Popular culture books can be a mixed bag. They usually have some of the sexiest titles and layouts in an academic bookstore. Their payoff, however, does not always measure up. Many get very theoretical and others lose focus. Like the exotic fusion food from the 1980s – kiwis, langoustines and sesame seeds, anyone? – satisfaction is elusive. But when a popular culture book is effective, it opens up horizons and makes for provocative connections, puzzling comparisons and the widening of horizons.
Picturing Medical Progress from Pasteur to Polio: A History of Mass Media Images and Popular Attitudes in America, by Bert Hansen (Rutgers, 2009) works. It is a fascinating study and whether one categorizes it as history, popular culture, history of medicine, media studies or something completely different, it engages you and makes you think. Hansen’s study charts the changing images of the medial profession from the dark days of the middle 1800s through the triumphs of Salk and public health in the 1950s, hinting at the cynical shifts that take place later. Using the popular press, journalism, comic books, movies and television, Hansen explores key issues and events that shaped public understanding of medicine. Who knew?
While the book is organized chronologically, giving it a certain historical cast, many of the sections could stand alone. Similarly, some common themes – vivisection, for example – could alternately drive the narrative.
Critical high points include Pasteur and rabies, the comic books of the 1940s and 1950s, the power of Life magazine, and the press around Salk. Other important events and issues are examined, but book’s skeleton is around those issues. Hansen seems to be more interested in them. His writing, which is strong throughout, takes on a slightly different tenor.
The story of Pasteur and his cure for rabies is well-known. Using rabbits to generate a life-saving serum, Louis Pasteur was able to halt a highly visible, highly dramatic disease in its tracks. The press loved this – and especially found the 1885-6 trip of several Newark, New Jersey youngsters to France to receive the treatment – unbelievably exciting Rabies did not kill many people. When rabies did strike, though, it often took children. Mad dogs were a scourge in earlier times. Pasteur’s heroic interdiction gave him, and a scientific method, tremendous capital in the popular press.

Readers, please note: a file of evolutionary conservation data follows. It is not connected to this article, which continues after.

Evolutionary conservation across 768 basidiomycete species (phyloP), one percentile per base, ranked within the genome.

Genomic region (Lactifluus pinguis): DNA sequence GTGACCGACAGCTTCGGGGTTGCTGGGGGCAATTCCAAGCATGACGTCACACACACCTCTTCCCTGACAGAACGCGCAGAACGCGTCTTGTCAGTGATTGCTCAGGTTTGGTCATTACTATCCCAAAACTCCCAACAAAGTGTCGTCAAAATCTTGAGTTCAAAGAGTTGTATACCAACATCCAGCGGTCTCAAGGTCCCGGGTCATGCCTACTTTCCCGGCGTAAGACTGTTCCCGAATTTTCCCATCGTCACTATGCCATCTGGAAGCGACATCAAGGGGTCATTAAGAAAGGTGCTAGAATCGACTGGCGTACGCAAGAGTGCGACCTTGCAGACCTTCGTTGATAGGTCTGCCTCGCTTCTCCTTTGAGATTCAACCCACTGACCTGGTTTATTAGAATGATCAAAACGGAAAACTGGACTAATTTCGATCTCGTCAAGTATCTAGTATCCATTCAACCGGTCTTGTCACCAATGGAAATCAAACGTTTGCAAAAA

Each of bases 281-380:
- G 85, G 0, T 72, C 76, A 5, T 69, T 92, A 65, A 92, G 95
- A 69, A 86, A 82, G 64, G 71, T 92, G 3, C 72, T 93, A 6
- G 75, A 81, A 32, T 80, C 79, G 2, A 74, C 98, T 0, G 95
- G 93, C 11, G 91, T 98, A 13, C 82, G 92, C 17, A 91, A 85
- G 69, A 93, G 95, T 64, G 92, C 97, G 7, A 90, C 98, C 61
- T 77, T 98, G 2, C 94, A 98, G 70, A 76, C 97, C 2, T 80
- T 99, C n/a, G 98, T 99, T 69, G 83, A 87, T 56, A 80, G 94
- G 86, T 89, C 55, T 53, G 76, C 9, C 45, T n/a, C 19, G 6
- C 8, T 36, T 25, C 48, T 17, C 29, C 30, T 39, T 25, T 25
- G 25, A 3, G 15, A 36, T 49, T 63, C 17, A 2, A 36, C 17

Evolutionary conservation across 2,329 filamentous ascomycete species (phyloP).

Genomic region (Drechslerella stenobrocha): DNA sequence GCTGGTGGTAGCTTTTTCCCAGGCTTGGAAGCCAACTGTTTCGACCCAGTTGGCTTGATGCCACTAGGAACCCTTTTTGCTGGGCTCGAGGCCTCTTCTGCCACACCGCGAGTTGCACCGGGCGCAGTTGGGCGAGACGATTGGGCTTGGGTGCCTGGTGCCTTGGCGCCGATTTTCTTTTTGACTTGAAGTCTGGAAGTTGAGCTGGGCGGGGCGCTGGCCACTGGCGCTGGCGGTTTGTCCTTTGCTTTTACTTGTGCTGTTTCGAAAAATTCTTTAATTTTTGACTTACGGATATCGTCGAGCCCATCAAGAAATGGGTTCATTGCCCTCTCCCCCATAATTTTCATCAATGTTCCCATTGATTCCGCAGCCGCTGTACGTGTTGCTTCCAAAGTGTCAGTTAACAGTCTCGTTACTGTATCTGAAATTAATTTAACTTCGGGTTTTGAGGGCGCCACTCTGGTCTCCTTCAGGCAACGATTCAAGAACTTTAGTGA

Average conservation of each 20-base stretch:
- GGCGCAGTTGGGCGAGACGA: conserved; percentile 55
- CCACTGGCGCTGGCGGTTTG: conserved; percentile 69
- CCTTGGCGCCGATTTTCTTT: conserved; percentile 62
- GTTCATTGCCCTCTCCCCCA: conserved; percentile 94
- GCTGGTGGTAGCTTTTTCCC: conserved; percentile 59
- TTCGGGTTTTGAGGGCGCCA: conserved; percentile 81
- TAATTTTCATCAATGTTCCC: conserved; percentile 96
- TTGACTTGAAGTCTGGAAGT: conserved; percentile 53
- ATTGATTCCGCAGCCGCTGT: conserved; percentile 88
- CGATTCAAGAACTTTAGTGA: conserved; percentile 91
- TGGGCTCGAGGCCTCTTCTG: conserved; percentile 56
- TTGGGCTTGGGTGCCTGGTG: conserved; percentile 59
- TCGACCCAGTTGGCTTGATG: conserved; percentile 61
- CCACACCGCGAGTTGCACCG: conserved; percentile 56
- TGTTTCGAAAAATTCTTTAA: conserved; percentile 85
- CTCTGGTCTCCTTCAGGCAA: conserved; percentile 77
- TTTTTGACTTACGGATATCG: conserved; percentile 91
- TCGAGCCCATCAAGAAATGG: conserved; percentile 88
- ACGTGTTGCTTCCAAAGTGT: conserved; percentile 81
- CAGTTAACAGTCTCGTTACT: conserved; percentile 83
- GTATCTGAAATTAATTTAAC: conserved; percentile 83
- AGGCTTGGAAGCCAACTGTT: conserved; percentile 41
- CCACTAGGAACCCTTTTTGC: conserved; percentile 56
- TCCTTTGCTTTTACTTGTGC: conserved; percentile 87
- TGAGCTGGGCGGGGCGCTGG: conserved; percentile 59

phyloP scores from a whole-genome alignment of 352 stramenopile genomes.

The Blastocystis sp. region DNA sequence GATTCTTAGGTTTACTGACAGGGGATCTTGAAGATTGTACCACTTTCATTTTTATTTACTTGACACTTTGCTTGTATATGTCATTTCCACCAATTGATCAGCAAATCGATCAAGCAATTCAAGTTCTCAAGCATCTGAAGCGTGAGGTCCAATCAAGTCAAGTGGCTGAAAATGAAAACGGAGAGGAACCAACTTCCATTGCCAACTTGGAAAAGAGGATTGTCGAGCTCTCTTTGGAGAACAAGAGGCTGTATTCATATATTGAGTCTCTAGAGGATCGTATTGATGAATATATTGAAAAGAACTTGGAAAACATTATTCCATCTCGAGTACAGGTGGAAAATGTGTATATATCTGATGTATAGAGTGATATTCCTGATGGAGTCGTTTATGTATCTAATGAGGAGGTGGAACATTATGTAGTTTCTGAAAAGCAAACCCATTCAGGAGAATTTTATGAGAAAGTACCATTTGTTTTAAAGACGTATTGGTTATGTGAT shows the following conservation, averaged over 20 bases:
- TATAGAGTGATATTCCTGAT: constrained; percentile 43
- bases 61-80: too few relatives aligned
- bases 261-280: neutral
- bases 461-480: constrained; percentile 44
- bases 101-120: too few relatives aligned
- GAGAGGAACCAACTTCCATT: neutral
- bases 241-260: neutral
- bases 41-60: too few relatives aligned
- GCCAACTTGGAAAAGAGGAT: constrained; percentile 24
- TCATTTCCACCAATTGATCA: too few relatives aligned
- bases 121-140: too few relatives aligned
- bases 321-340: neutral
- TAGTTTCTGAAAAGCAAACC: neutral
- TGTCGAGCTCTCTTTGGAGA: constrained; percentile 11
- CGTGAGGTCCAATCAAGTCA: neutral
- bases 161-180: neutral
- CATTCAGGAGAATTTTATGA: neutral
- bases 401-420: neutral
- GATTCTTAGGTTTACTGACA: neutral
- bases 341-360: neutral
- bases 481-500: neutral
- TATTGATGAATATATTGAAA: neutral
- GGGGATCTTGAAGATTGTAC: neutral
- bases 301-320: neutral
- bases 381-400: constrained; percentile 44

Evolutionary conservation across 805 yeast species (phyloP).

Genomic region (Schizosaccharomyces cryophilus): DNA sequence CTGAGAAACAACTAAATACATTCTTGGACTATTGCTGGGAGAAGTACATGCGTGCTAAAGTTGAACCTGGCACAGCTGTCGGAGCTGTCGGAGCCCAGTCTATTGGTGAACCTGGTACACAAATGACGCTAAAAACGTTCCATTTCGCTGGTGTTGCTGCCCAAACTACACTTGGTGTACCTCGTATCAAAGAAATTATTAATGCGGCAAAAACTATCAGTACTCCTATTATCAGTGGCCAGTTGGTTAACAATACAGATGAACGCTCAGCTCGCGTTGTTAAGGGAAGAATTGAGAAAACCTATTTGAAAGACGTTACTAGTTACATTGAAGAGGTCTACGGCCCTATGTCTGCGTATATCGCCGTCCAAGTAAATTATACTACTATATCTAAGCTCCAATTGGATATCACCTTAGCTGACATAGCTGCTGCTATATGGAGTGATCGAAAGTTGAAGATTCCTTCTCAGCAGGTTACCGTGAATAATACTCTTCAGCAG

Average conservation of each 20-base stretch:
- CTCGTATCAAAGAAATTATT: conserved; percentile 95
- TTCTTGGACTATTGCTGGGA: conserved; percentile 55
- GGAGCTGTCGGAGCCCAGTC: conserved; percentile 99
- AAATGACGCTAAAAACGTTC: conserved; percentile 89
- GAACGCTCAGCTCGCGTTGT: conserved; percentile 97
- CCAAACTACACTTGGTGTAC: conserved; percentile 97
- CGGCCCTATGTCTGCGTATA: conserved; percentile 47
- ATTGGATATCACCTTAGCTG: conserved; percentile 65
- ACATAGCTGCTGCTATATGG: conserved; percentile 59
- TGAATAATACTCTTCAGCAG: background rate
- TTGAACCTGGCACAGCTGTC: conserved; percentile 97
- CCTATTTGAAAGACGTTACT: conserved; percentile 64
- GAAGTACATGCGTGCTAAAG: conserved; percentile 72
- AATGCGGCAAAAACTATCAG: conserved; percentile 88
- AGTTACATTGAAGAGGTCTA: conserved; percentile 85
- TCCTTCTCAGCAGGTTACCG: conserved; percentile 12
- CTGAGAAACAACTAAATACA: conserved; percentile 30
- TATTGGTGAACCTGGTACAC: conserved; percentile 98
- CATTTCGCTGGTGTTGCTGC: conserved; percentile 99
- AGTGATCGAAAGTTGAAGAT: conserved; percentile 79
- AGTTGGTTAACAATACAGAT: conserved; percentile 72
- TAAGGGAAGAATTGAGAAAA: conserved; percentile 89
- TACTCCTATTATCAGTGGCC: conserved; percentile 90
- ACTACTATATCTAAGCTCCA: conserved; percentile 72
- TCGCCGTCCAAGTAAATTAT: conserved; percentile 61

The comic books of the 1940s, Hansen states, paved the way for a positive understanding of medical science. Emphasizing that these cultural productions were upbeat, didactic and widely read, Hansen unearths a fascinating collection of popular cultural artifacts that have received little attention. We may know about Batman and Superman. Who knew, though, about the “famine fighter Dr. Joseph Goldberger” or that Walter Reed was featured in the inaugural edition of True Comics? Hansen’s enthusiasm is clear in this section, as his affirmation of the influence and courage of Life magazine in the 1950s and 1960s. Life, a picture magazine with an unusual commitment to science and medicine, regularly featured articles on medical science. Its articles highlighted critical issues, such as cancer, fetal development, and vivisection. The publication made a unique contribution to the popularization of science, Hansen affirms.
And what does all this spell out? That for much of the past 150 years the popular understanding of medical sciences has been shaped and framed by key events at key periods.